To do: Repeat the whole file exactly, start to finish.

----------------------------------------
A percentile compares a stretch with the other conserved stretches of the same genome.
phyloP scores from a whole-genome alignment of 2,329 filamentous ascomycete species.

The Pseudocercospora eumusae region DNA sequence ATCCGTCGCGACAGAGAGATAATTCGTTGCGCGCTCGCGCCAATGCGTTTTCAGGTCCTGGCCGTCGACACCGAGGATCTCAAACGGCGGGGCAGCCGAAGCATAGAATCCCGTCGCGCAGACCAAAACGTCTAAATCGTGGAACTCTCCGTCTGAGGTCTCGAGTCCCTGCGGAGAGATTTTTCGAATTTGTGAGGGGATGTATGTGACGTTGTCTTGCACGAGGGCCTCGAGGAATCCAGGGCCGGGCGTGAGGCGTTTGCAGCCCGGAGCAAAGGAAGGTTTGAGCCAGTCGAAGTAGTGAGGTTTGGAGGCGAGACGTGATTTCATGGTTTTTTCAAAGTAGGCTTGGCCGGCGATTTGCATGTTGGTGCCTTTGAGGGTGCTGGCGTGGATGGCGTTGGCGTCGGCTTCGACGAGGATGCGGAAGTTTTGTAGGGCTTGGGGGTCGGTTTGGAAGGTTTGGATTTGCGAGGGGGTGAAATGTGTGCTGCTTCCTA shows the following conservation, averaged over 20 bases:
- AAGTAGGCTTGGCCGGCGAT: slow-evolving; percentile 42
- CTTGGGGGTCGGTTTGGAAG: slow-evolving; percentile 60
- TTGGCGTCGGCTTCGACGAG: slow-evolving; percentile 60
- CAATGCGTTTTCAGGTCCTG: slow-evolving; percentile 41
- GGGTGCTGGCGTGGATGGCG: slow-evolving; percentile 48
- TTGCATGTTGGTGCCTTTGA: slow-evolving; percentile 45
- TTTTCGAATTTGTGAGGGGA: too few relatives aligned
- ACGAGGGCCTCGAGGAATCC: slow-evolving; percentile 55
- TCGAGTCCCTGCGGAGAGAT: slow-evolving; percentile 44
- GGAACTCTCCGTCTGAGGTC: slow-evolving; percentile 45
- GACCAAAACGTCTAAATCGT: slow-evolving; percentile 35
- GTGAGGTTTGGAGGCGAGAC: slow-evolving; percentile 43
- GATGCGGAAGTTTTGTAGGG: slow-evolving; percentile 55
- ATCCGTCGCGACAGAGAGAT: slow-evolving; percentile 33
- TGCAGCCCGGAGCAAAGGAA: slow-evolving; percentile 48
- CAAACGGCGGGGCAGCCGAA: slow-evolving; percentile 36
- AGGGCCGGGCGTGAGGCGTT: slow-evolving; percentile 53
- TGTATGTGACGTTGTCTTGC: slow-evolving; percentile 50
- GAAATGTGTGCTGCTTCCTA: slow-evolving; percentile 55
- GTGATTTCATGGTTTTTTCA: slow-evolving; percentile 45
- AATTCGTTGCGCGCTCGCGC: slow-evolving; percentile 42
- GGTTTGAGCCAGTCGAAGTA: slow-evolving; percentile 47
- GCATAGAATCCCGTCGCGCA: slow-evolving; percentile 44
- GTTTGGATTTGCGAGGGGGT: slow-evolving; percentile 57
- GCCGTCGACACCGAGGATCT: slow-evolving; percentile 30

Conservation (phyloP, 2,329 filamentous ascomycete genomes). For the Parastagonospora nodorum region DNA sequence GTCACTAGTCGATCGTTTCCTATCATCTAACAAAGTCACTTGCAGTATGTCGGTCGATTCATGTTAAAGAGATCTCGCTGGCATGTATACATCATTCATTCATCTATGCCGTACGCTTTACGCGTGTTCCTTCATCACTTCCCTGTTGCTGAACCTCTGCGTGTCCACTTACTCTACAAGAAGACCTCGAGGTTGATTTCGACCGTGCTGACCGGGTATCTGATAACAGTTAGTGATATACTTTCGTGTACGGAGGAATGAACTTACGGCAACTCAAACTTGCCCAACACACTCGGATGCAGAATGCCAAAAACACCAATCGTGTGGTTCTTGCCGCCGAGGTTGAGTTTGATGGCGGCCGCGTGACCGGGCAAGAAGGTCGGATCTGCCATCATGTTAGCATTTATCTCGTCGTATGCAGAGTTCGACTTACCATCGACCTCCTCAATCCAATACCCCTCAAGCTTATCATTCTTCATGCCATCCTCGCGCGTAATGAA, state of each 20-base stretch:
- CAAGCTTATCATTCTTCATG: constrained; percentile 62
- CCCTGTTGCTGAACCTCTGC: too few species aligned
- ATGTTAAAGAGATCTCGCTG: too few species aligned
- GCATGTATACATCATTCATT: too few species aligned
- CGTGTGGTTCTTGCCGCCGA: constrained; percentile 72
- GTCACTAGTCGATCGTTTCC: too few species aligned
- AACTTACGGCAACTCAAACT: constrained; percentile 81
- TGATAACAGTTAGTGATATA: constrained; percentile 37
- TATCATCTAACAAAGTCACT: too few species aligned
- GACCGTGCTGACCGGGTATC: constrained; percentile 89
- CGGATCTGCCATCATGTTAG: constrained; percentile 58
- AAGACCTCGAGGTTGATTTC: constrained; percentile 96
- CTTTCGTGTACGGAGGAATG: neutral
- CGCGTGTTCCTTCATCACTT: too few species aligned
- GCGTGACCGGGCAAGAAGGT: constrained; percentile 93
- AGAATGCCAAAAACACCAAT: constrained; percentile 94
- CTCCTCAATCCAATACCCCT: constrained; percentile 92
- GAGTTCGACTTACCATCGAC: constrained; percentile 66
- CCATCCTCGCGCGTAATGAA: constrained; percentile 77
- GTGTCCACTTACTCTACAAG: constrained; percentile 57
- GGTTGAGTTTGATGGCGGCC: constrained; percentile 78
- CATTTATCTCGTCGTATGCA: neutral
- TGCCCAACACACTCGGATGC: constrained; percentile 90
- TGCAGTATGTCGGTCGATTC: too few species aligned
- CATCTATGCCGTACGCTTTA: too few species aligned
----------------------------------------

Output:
A percentile compares a stretch with the other conserved stretches of the same genome.
phyloP scores from a whole-genome alignment of 2,329 filamentous ascomycete species.

The Pseudocercospora eumusae region DNA sequence ATCCGTCGCGACAGAGAGATAATTCGTTGCGCGCTCGCGCCAATGCGTTTTCAGGTCCTGGCCGTCGACACCGAGGATCTCAAACGGCGGGGCAGCCGAAGCATAGAATCCCGTCGCGCAGACCAAAACGTCTAAATCGTGGAACTCTCCGTCTGAGGTCTCGAGTCCCTGCGGAGAGATTTTTCGAATTTGTGAGGGGATGTATGTGACGTTGTCTTGCACGAGGGCCTCGAGGAATCCAGGGCCGGGCGTGAGGCGTTTGCAGCCCGGAGCAAAGGAAGGTTTGAGCCAGTCGAAGTAGTGAGGTTTGGAGGCGAGACGTGATTTCATGGTTTTTTCAAAGTAGGCTTGGCCGGCGATTTGCATGTTGGTGCCTTTGAGGGTGCTGGCGTGGATGGCGTTGGCGTCGGCTTCGACGAGGATGCGGAAGTTTTGTAGGGCTTGGGGGTCGGTTTGGAAGGTTTGGATTTGCGAGGGGGTGAAATGTGTGCTGCTTCCTA shows the following conservation, averaged over 20 bases:
- AAGTAGGCTTGGCCGGCGAT: slow-evolving; percentile 42
- CTTGGGGGTCGGTTTGGAAG: slow-evolving; percentile 60
- TTGGCGTCGGCTTCGACGAG: slow-evolving; percentile 60
- CAATGCGTTTTCAGGTCCTG: slow-evolving; percentile 41
- GGGTGCTGGCGTGGATGGCG: slow-evolving; percentile 48
- TTGCATGTTGGTGCCTTTGA: slow-evolving; percentile 45
- TTTTCGAATTTGTGAGGGGA: too few relatives aligned
- ACGAGGGCCTCGAGGAATCC: slow-evolving; percentile 55
- TCGAGTCCCTGCGGAGAGAT: slow-evolving; percentile 44
- GGAACTCTCCGTCTGAGGTC: slow-evolving; percentile 45
- GACCAAAACGTCTAAATCGT: slow-evolving; percentile 35
- GTGAGGTTTGGAGGCGAGAC: slow-evolving; percentile 43
- GATGCGGAAGTTTTGTAGGG: slow-evolving; percentile 55
- ATCCGTCGCGACAGAGAGAT: slow-evolving; percentile 33
- TGCAGCCCGGAGCAAAGGAA: slow-evolving; percentile 48
- CAAACGGCGGGGCAGCCGAA: slow-evolving; percentile 36
- AGGGCCGGGCGTGAGGCGTT: slow-evolving; percentile 53
- TGTATGTGACGTTGTCTTGC: slow-evolving; percentile 50
- GAAATGTGTGCTGCTTCCTA: slow-evolving; percentile 55
- GTGATTTCATGGTTTTTTCA: slow-evolving; percentile 45
- AATTCGTTGCGCGCTCGCGC: slow-evolving; percentile 42
- GGTTTGAGCCAGTCGAAGTA: slow-evolving; percentile 47
- GCATAGAATCCCGTCGCGCA: slow-evolving; percentile 44
- GTTTGGATTTGCGAGGGGGT: slow-evolving; percentile 57
- GCCGTCGACACCGAGGATCT: slow-evolving; percentile 30

Conservation (phyloP, 2,329 filamentous ascomycete genomes). For the Parastagonospora nodorum region DNA sequence GTCACTAGTCGATCGTTTCCTATCATCTAACAAAGTCACTTGCAGTATGTCGGTCGATTCATGTTAAAGAGATCTCGCTGGCATGTATACATCATTCATTCATCTATGCCGTACGCTTTACGCGTGTTCCTTCATCACTTCCCTGTTGCTGAACCTCTGCGTGTCCACTTACTCTACAAGAAGACCTCGAGGTTGATTTCGACCGTGCTGACCGGGTATCTGATAACAGTTAGTGATATACTTTCGTGTACGGAGGAATGAACTTACGGCAACTCAAACTTGCCCAACACACTCGGATGCAGAATGCCAAAAACACCAATCGTGTGGTTCTTGCCGCCGAGGTTGAGTTTGATGGCGGCCGCGTGACCGGGCAAGAAGGTCGGATCTGCCATCATGTTAGCATTTATCTCGTCGTATGCAGAGTTCGACTTACCATCGACCTCCTCAATCCAATACCCCTCAAGCTTATCATTCTTCATGCCATCCTCGCGCGTAATGAA, state of each 20-base stretch:
- CAAGCTTATCATTCTTCATG: constrained; percentile 62
- CCCTGTTGCTGAACCTCTGC: too few species aligned
- ATGTTAAAGAGATCTCGCTG: too few species aligned
- GCATGTATACATCATTCATT: too few species aligned
- CGTGTGGTTCTTGCCGCCGA: constrained; percentile 72
- GTCACTAGTCGATCGTTTCC: too few species aligned
- AACTTACGGCAACTCAAACT: constrained; percentile 81
- TGATAACAGTTAGTGATATA: constrained; percentile 37
- TATCATCTAACAAAGTCACT: too few species aligned
- GACCGTGCTGACCGGGTATC: constrained; percentile 89
- CGGATCTGCCATCATGTTAG: constrained; percentile 58
- AAGACCTCGAGGTTGATTTC: constrained; percentile 96
- CTTTCGTGTACGGAGGAATG: neutral
- CGCGTGTTCCTTCATCACTT: too few species aligned
- GCGTGACCGGGCAAGAAGGT: constrained; percentile 93
- AGAATGCCAAAAACACCAAT: constrained; percentile 94
- CTCCTCAATCCAATACCCCT: constrained; percentile 92
- GAGTTCGACTTACCATCGAC: constrained; percentile 66
- CCATCCTCGCGCGTAATGAA: constrained; percentile 77
- GTGTCCACTTACTCTACAAG: constrained; percentile 57
- GGTTGAGTTTGATGGCGGCC: constrained; percentile 78
- CATTTATCTCGTCGTATGCA: neutral
- TGCCCAACACACTCGGATGC: constrained; percentile 90
- TGCAGTATGTCGGTCGATTC: too few species aligned
- CATCTATGCCGTACGCTTTA: too few species aligned